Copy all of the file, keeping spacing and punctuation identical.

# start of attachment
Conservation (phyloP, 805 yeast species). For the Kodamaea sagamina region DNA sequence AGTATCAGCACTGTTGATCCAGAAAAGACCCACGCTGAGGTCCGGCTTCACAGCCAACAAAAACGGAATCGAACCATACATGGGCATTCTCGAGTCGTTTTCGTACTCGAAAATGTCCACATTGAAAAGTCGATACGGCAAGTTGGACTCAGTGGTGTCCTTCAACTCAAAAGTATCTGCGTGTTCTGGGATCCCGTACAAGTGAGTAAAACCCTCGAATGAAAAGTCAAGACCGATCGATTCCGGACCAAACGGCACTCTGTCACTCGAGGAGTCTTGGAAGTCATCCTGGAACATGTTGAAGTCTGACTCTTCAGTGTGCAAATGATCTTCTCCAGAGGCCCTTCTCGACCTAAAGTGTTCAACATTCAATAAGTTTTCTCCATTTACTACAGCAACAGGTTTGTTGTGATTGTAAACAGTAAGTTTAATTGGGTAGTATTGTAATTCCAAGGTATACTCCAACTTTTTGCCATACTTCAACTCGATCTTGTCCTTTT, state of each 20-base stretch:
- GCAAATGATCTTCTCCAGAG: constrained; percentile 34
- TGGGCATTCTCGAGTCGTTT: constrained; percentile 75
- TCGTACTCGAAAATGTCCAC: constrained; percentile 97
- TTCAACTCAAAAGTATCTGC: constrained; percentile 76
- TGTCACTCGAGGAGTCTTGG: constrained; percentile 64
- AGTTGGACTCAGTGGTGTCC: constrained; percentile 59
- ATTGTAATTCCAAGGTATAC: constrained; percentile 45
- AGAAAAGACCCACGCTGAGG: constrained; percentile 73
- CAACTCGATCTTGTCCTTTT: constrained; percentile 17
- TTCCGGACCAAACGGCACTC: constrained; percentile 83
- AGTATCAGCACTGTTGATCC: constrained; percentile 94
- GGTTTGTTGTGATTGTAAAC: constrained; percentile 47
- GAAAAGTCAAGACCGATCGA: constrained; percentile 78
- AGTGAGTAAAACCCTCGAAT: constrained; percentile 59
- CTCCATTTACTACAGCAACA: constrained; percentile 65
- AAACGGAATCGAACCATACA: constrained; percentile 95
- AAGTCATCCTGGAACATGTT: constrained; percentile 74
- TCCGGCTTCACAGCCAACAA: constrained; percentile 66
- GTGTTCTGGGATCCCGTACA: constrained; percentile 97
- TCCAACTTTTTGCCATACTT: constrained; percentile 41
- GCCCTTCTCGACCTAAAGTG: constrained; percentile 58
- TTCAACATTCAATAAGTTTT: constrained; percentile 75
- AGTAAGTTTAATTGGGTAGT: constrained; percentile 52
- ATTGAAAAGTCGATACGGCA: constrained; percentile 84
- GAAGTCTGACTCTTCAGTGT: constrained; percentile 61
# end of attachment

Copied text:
Conservation (phyloP, 805 yeast species). For the Kodamaea sagamina region DNA sequence AGTATCAGCACTGTTGATCCAGAAAAGACCCACGCTGAGGTCCGGCTTCACAGCCAACAAAAACGGAATCGAACCATACATGGGCATTCTCGAGTCGTTTTCGTACTCGAAAATGTCCACATTGAAAAGTCGATACGGCAAGTTGGACTCAGTGGTGTCCTTCAACTCAAAAGTATCTGCGTGTTCTGGGATCCCGTACAAGTGAGTAAAACCCTCGAATGAAAAGTCAAGACCGATCGATTCCGGACCAAACGGCACTCTGTCACTCGAGGAGTCTTGGAAGTCATCCTGGAACATGTTGAAGTCTGACTCTTCAGTGTGCAAATGATCTTCTCCAGAGGCCCTTCTCGACCTAAAGTGTTCAACATTCAATAAGTTTTCTCCATTTACTACAGCAACAGGTTTGTTGTGATTGTAAACAGTAAGTTTAATTGGGTAGTATTGTAATTCCAAGGTATACTCCAACTTTTTGCCATACTTCAACTCGATCTTGTCCTTTT, state of each 20-base stretch:
- GCAAATGATCTTCTCCAGAG: constrained; percentile 34
- TGGGCATTCTCGAGTCGTTT: constrained; percentile 75
- TCGTACTCGAAAATGTCCAC: constrained; percentile 97
- TTCAACTCAAAAGTATCTGC: constrained; percentile 76
- TGTCACTCGAGGAGTCTTGG: constrained; percentile 64
- AGTTGGACTCAGTGGTGTCC: constrained; percentile 59
- ATTGTAATTCCAAGGTATAC: constrained; percentile 45
- AGAAAAGACCCACGCTGAGG: constrained; percentile 73
- CAACTCGATCTTGTCCTTTT: constrained; percentile 17
- TTCCGGACCAAACGGCACTC: constrained; percentile 83
- AGTATCAGCACTGTTGATCC: constrained; percentile 94
- GGTTTGTTGTGATTGTAAAC: constrained; percentile 47
- GAAAAGTCAAGACCGATCGA: constrained; percentile 78
- AGTGAGTAAAACCCTCGAAT: constrained; percentile 59
- CTCCATTTACTACAGCAACA: constrained; percentile 65
- AAACGGAATCGAACCATACA: constrained; percentile 95
- AAGTCATCCTGGAACATGTT: constrained; percentile 74
- TCCGGCTTCACAGCCAACAA: constrained; percentile 66
- GTGTTCTGGGATCCCGTACA: constrained; percentile 97
- TCCAACTTTTTGCCATACTT: constrained; percentile 41
- GCCCTTCTCGACCTAAAGTG: constrained; percentile 58
- TTCAACATTCAATAAGTTTT: constrained; percentile 75
- AGTAAGTTTAATTGGGTAGT: constrained; percentile 52
- ATTGAAAAGTCGATACGGCA: constrained; percentile 84
- GAAGTCTGACTCTTCAGTGT: constrained; percentile 61